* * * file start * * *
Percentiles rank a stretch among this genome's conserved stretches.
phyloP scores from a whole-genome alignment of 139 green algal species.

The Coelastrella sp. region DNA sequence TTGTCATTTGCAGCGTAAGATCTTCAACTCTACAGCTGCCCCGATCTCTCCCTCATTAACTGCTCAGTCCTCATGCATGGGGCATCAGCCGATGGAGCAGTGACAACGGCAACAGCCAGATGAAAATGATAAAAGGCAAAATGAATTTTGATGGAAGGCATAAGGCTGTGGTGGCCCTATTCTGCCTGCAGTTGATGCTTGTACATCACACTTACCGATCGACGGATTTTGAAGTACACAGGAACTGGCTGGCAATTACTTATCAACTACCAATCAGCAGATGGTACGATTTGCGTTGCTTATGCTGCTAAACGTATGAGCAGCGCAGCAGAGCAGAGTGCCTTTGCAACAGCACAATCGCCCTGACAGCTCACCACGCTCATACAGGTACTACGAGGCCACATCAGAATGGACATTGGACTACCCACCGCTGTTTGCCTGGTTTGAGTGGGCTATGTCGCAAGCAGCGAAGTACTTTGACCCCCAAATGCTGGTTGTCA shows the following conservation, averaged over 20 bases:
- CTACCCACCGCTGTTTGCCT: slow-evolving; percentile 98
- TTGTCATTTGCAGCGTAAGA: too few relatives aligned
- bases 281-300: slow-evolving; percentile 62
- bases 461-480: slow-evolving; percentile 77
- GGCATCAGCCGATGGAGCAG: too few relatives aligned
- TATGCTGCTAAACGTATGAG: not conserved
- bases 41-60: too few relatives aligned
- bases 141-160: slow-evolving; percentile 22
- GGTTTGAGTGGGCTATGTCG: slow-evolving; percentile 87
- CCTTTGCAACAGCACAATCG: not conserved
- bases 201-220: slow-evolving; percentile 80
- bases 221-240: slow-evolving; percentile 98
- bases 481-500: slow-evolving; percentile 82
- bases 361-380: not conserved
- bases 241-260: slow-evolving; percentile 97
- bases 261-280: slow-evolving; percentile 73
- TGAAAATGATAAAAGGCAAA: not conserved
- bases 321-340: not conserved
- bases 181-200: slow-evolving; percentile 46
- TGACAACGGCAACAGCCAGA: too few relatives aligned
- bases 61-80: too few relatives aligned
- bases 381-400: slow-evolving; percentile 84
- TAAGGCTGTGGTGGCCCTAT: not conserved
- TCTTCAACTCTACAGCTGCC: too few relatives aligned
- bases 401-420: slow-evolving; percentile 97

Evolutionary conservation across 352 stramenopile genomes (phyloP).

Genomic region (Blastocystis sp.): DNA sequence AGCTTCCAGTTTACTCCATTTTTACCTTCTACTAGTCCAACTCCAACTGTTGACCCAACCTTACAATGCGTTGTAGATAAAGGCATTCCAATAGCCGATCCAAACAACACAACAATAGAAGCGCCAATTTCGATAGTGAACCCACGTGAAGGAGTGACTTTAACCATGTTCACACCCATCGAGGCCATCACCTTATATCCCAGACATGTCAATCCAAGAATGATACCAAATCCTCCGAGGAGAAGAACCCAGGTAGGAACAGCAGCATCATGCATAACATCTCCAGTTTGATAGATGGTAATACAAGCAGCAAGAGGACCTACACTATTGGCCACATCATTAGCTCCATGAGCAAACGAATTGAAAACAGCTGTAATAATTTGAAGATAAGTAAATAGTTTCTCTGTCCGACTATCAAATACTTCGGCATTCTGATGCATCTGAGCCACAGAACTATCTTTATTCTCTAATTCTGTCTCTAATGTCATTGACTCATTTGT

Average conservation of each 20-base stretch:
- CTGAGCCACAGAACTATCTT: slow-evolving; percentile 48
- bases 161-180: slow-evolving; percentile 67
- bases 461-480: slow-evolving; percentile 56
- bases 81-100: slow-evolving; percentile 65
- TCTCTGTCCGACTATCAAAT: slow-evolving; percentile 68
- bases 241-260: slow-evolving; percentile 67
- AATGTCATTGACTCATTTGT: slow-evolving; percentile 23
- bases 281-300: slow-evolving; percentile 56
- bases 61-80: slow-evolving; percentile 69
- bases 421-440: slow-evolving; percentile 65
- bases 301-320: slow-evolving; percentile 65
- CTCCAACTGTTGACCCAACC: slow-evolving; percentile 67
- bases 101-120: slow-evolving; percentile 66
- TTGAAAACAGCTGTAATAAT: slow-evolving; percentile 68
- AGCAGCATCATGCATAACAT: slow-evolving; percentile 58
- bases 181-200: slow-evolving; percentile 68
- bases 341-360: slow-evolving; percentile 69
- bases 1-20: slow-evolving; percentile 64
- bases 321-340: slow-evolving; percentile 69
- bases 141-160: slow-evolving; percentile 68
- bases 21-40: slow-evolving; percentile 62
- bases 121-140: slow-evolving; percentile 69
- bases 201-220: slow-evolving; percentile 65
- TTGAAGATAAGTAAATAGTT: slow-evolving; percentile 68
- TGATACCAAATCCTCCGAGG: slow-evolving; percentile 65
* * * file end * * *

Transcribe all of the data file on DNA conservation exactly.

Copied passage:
Percentiles rank a stretch among this genome's conserved stretches.
phyloP scores from a whole-genome alignment of 139 green algal species.

The Coelastrella sp. region DNA sequence TTGTCATTTGCAGCGTAAGATCTTCAACTCTACAGCTGCCCCGATCTCTCCCTCATTAACTGCTCAGTCCTCATGCATGGGGCATCAGCCGATGGAGCAGTGACAACGGCAACAGCCAGATGAAAATGATAAAAGGCAAAATGAATTTTGATGGAAGGCATAAGGCTGTGGTGGCCCTATTCTGCCTGCAGTTGATGCTTGTACATCACACTTACCGATCGACGGATTTTGAAGTACACAGGAACTGGCTGGCAATTACTTATCAACTACCAATCAGCAGATGGTACGATTTGCGTTGCTTATGCTGCTAAACGTATGAGCAGCGCAGCAGAGCAGAGTGCCTTTGCAACAGCACAATCGCCCTGACAGCTCACCACGCTCATACAGGTACTACGAGGCCACATCAGAATGGACATTGGACTACCCACCGCTGTTTGCCTGGTTTGAGTGGGCTATGTCGCAAGCAGCGAAGTACTTTGACCCCCAAATGCTGGTTGTCA shows the following conservation, averaged over 20 bases:
- CTACCCACCGCTGTTTGCCT: slow-evolving; percentile 98
- TTGTCATTTGCAGCGTAAGA: too few relatives aligned
- bases 281-300: slow-evolving; percentile 62
- bases 461-480: slow-evolving; percentile 77
- GGCATCAGCCGATGGAGCAG: too few relatives aligned
- TATGCTGCTAAACGTATGAG: not conserved
- bases 41-60: too few relatives aligned
- bases 141-160: slow-evolving; percentile 22
- GGTTTGAGTGGGCTATGTCG: slow-evolving; percentile 87
- CCTTTGCAACAGCACAATCG: not conserved
- bases 201-220: slow-evolving; percentile 80
- bases 221-240: slow-evolving; percentile 98
- bases 481-500: slow-evolving; percentile 82
- bases 361-380: not conserved
- bases 241-260: slow-evolving; percentile 97
- bases 261-280: slow-evolving; percentile 73
- TGAAAATGATAAAAGGCAAA: not conserved
- bases 321-340: not conserved
- bases 181-200: slow-evolving; percentile 46
- TGACAACGGCAACAGCCAGA: too few relatives aligned
- bases 61-80: too few relatives aligned
- bases 381-400: slow-evolving; percentile 84
- TAAGGCTGTGGTGGCCCTAT: not conserved
- TCTTCAACTCTACAGCTGCC: too few relatives aligned
- bases 401-420: slow-evolving; percentile 97

Evolutionary conservation across 352 stramenopile genomes (phyloP).

Genomic region (Blastocystis sp.): DNA sequence AGCTTCCAGTTTACTCCATTTTTACCTTCTACTAGTCCAACTCCAACTGTTGACCCAACCTTACAATGCGTTGTAGATAAAGGCATTCCAATAGCCGATCCAAACAACACAACAATAGAAGCGCCAATTTCGATAGTGAACCCACGTGAAGGAGTGACTTTAACCATGTTCACACCCATCGAGGCCATCACCTTATATCCCAGACATGTCAATCCAAGAATGATACCAAATCCTCCGAGGAGAAGAACCCAGGTAGGAACAGCAGCATCATGCATAACATCTCCAGTTTGATAGATGGTAATACAAGCAGCAAGAGGACCTACACTATTGGCCACATCATTAGCTCCATGAGCAAACGAATTGAAAACAGCTGTAATAATTTGAAGATAAGTAAATAGTTTCTCTGTCCGACTATCAAATACTTCGGCATTCTGATGCATCTGAGCCACAGAACTATCTTTATTCTCTAATTCTGTCTCTAATGTCATTGACTCATTTGT

Average conservation of each 20-base stretch:
- CTGAGCCACAGAACTATCTT: slow-evolving; percentile 48
- bases 161-180: slow-evolving; percentile 67
- bases 461-480: slow-evolving; percentile 56
- bases 81-100: slow-evolving; percentile 65
- TCTCTGTCCGACTATCAAAT: slow-evolving; percentile 68
- bases 241-260: slow-evolving; percentile 67
- AATGTCATTGACTCATTTGT: slow-evolving; percentile 23
- bases 281-300: slow-evolving; percentile 56
- bases 61-80: slow-evolving; percentile 69
- bases 421-440: slow-evolving; percentile 65
- bases 301-320: slow-evolving; percentile 65
- CTCCAACTGTTGACCCAACC: slow-evolving; percentile 67
- bases 101-120: slow-evolving; percentile 66
- TTGAAAACAGCTGTAATAAT: slow-evolving; percentile 68
- AGCAGCATCATGCATAACAT: slow-evolving; percentile 58
- bases 181-200: slow-evolving; percentile 68
- bases 341-360: slow-evolving; percentile 69
- bases 1-20: slow-evolving; percentile 64
- bases 321-340: slow-evolving; percentile 69
- bases 141-160: slow-evolving; percentile 68
- bases 21-40: slow-evolving; percentile 62
- bases 121-140: slow-evolving; percentile 69
- bases 201-220: slow-evolving; percentile 65
- TTGAAGATAAGTAAATAGTT: slow-evolving; percentile 68
- TGATACCAAATCCTCCGAGG: slow-evolving; percentile 65